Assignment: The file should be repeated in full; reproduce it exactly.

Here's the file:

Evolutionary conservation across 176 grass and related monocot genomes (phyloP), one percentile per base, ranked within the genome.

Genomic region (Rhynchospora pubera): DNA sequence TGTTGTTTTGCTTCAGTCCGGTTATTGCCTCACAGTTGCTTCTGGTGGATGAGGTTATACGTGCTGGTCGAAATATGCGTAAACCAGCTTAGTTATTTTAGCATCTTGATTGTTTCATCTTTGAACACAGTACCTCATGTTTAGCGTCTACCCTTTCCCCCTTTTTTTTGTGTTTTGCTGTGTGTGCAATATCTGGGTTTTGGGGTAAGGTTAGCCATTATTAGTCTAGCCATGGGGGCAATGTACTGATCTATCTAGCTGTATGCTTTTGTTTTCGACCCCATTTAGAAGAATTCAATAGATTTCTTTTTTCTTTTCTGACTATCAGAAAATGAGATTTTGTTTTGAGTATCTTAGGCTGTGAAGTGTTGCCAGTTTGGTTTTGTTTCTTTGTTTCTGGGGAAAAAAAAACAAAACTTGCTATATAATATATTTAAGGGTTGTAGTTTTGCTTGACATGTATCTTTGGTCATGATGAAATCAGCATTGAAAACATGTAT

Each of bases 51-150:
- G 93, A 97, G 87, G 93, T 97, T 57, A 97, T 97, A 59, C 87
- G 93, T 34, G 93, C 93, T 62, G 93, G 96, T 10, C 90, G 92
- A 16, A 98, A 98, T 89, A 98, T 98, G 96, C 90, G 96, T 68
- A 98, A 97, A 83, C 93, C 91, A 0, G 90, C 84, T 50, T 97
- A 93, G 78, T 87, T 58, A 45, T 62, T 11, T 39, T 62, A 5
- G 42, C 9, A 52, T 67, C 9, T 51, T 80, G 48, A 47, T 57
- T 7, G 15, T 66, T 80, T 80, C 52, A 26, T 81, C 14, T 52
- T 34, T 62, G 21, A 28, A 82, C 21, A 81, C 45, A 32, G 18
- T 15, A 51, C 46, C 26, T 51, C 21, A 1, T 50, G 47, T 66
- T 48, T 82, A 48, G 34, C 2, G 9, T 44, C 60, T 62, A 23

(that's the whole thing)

Evolutionary conservation across 176 grass and related monocot genomes (phyloP), one percentile per base, ranked within the genome.

Genomic region (Rhynchospora pubera): DNA sequence TGTTGTTTTGCTTCAGTCCGGTTATTGCCTCACAGTTGCTTCTGGTGGATGAGGTTATACGTGCTGGTCGAAATATGCGTAAACCAGCTTAGTTATTTTAGCATCTTGATTGTTTCATCTTTGAACACAGTACCTCATGTTTAGCGTCTACCCTTTCCCCCTTTTTTTTGTGTTTTGCTGTGTGTGCAATATCTGGGTTTTGGGGTAAGGTTAGCCATTATTAGTCTAGCCATGGGGGCAATGTACTGATCTATCTAGCTGTATGCTTTTGTTTTCGACCCCATTTAGAAGAATTCAATAGATTTCTTTTTTCTTTTCTGACTATCAGAAAATGAGATTTTGTTTTGAGTATCTTAGGCTGTGAAGTGTTGCCAGTTTGGTTTTGTTTCTTTGTTTCTGGGGAAAAAAAAACAAAACTTGCTATATAATATATTTAAGGGTTGTAGTTTTGCTTGACATGTATCTTTGGTCATGATGAAATCAGCATTGAAAACATGTAT

Each of bases 51-150:
- G 93, A 97, G 87, G 93, T 97, T 57, A 97, T 97, A 59, C 87
- G 93, T 34, G 93, C 93, T 62, G 93, G 96, T 10, C 90, G 92
- A 16, A 98, A 98, T 89, A 98, T 98, G 96, C 90, G 96, T 68
- A 98, A 97, A 83, C 93, C 91, A 0, G 90, C 84, T 50, T 97
- A 93, G 78, T 87, T 58, A 45, T 62, T 11, T 39, T 62, A 5
- G 42, C 9, A 52, T 67, C 9, T 51, T 80, G 48, A 47, T 57
- T 7, G 15, T 66, T 80, T 80, C 52, A 26, T 81, C 14, T 52
- T 34, T 62, G 21, A 28, A 82, C 21, A 81, C 45, A 32, G 18
- T 15, A 51, C 46, C 26, T 51, C 21, A 1, T 50, G 47, T 66
- T 48, T 82, A 48, G 34, C 2, G 9, T 44, C 60, T 62, A 23